I finished Still Alice by Lisa Genova yesterday, and it surprisingly didn't turn out to be quite as sad as I had expected!
The premise of this book is a psychology professor at Harvard is diagnosed with early-onset Alzheimer's and it goes through her journey from pre-diagnosis, diagnosis, and progression of the disease, as well as her family's reactions. As an intelligent woman, Alice has a very difficult time with coming to terms with her disease. This book paints a very accurate picture of how Alzheimer's may affect both a patient and the patient's family.
Alice starts by normally living her life and will just occasionally have some lapses in memory, but it's not until she gets lost on a route she runs daily that she realizes something is wrong. Alzheimer's starts with the small things and slowly progresses to be a debilitating disease. This book gave me much more empathy and understanding as to why Alzheimer's patients experience some of the symptoms they do. Distrust was a big one, and I love the way this book showed how that can happen. The brain is so powerful that it's almost scary.
When first finding out about the possible diagnosis, Alice's husband says, "I think you jumped the going to see a neurologist. He looks at your set of symptoms and sees Alzheimer's, but that's what he's trained to see, it doesn't mean he's right." This stood out to me because I think this is how a lot of patients feel when they go to the doctor, so it's our job to instill trust in our patients so they feel that we are treating them as individuals, and not just a disease.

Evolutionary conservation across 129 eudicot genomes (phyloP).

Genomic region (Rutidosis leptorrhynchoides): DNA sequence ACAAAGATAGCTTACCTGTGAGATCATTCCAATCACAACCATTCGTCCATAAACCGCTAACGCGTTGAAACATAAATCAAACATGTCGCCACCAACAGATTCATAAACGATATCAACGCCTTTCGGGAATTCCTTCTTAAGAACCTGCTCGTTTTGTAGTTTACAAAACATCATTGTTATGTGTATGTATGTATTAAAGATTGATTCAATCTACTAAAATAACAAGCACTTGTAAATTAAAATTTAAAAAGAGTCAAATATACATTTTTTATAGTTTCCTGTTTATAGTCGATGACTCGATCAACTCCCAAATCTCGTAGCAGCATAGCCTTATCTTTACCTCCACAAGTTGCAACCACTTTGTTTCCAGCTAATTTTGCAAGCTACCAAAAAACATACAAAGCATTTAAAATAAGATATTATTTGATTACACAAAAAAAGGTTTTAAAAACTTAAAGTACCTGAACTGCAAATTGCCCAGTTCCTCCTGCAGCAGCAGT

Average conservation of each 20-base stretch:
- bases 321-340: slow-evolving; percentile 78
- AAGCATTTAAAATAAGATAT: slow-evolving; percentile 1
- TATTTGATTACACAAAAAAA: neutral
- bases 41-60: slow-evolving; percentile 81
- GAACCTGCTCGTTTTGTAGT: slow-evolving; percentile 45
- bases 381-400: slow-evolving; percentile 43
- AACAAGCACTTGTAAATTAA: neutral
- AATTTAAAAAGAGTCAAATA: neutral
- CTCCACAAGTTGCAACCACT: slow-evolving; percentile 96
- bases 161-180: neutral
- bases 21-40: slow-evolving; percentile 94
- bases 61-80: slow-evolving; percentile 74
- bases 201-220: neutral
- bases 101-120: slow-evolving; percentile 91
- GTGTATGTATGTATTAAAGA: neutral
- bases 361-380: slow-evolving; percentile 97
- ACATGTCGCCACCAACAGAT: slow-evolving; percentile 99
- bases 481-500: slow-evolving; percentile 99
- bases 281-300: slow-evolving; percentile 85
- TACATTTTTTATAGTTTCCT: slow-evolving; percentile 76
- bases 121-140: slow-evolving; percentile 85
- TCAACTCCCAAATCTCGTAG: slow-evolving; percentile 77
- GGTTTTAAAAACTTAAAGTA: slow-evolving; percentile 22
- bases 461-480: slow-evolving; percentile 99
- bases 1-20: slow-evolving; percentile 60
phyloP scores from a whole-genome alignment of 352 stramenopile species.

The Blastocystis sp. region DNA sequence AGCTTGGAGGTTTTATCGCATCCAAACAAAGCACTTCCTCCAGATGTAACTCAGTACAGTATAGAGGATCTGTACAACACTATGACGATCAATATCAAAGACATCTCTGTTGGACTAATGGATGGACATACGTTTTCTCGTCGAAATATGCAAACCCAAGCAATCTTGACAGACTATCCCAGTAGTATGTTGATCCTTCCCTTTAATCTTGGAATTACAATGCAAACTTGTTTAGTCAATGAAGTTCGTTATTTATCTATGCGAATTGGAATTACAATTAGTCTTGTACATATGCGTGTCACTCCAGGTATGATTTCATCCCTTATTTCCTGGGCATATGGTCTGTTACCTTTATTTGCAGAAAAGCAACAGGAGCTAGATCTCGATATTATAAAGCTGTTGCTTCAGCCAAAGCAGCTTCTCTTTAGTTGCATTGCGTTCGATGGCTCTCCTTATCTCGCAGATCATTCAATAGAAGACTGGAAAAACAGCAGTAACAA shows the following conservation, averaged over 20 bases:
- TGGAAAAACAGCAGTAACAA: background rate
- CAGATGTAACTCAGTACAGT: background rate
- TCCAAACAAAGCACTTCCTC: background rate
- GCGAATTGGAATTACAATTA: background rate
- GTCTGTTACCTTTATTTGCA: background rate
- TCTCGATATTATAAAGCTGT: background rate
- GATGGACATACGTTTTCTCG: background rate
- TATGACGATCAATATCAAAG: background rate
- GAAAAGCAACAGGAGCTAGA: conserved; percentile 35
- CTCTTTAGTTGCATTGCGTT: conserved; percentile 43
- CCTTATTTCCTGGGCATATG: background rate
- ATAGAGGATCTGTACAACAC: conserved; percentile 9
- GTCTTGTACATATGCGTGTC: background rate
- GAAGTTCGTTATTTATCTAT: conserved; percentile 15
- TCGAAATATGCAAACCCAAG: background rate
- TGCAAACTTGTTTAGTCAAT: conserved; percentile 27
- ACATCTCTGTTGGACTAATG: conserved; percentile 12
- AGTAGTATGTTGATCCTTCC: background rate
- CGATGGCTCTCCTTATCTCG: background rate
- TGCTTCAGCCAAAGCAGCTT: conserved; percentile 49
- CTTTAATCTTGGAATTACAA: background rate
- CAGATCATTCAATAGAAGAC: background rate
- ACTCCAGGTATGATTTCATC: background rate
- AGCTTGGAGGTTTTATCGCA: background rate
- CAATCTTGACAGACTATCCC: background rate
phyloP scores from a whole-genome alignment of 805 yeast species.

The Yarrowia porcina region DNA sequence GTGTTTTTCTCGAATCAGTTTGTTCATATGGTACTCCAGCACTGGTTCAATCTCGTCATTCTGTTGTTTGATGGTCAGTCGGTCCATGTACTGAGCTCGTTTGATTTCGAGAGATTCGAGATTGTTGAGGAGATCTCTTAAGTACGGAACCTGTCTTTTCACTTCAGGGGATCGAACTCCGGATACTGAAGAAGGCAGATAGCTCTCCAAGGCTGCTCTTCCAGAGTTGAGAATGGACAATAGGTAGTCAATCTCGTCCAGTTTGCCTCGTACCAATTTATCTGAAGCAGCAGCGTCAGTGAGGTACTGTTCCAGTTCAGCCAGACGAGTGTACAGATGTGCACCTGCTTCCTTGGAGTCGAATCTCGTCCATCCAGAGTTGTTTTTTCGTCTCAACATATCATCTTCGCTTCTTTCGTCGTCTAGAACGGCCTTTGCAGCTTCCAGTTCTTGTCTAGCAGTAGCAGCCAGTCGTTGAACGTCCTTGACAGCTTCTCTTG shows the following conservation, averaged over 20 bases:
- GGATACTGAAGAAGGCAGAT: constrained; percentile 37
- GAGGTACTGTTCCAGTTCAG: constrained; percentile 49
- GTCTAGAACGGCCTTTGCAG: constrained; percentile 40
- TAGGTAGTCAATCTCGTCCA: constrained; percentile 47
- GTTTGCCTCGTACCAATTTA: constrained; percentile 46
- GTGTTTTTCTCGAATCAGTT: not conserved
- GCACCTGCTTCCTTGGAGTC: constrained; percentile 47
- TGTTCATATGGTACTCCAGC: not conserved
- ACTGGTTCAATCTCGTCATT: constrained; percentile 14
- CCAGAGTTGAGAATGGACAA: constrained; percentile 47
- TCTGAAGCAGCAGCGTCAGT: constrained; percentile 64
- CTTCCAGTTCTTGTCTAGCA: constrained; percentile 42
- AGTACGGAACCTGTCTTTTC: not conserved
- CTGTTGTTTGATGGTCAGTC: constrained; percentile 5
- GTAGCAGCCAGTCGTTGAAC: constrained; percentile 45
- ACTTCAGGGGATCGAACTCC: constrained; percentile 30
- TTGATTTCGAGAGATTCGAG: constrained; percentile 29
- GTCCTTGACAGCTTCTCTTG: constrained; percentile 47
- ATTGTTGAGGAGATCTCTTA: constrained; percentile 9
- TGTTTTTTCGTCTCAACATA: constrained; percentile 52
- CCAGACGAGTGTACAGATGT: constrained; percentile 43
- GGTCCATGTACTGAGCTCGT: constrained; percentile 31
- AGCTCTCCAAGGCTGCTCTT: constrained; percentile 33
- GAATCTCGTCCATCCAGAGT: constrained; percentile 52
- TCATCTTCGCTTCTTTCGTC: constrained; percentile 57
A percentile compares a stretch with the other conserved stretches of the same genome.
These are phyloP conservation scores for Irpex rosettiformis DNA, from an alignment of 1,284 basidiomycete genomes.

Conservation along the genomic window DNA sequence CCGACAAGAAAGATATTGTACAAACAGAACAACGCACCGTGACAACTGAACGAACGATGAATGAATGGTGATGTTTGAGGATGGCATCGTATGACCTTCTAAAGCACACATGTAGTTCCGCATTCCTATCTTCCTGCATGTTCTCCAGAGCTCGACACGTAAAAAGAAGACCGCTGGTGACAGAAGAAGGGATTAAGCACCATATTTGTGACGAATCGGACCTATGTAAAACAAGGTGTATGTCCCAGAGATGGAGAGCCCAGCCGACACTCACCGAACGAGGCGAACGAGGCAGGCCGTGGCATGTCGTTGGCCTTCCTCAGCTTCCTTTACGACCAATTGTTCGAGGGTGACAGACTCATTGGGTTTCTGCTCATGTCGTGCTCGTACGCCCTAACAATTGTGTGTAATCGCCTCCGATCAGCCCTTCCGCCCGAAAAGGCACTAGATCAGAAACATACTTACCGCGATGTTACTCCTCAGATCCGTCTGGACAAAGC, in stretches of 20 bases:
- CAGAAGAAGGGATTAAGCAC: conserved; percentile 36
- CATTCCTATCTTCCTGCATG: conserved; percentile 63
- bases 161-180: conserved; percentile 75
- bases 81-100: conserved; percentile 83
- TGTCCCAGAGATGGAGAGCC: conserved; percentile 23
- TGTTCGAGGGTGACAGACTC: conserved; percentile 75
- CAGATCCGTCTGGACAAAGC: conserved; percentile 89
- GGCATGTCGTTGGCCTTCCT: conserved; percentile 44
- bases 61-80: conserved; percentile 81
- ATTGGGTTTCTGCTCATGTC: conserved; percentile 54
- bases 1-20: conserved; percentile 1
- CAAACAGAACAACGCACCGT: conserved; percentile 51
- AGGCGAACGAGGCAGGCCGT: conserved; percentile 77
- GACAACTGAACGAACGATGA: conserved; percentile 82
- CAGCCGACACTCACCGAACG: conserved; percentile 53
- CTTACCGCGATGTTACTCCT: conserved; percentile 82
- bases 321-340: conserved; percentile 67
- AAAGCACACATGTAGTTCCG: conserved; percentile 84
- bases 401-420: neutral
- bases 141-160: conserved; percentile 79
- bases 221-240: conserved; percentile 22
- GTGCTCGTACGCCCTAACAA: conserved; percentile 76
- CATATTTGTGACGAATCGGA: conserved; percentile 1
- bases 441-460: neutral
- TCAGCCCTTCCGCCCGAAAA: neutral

As a PA student, Still Alice gives a great view of patient-doctor relations and multiple Mini Mental Status Exams (MMSE). These are simple tests that can be done to judge a patient's cognitive function, and the decline is seen very clearly in this book. It also discussed treatments that are being used currently for Alzheimer's. Alice describes it this way - "Alzheimer's disease was an entirely different kind of beast. There were no weapons that could slay it. Taking Aricept and Namenda felt like aiming a couple of leaky squirt guns in the face of a blazing fire."
This book gave me hope that the research being done presently will result in a cure and better medications for Alzheimer's, and hopefully sooner rather than later. This article shows that they have found changes of Alzheimer's occur much sooner than symptoms show up, so treatment could be starting much sooner as well. In Alice's case, if treatment had begun earlier, it could have potentially slowed down the disease process.
I definitely recommend this book for anyone in the medical field or interested in medicine, or anyone who wants a better understanding of what exactly Alzheimer's entails. A movie was recently made from this book as well!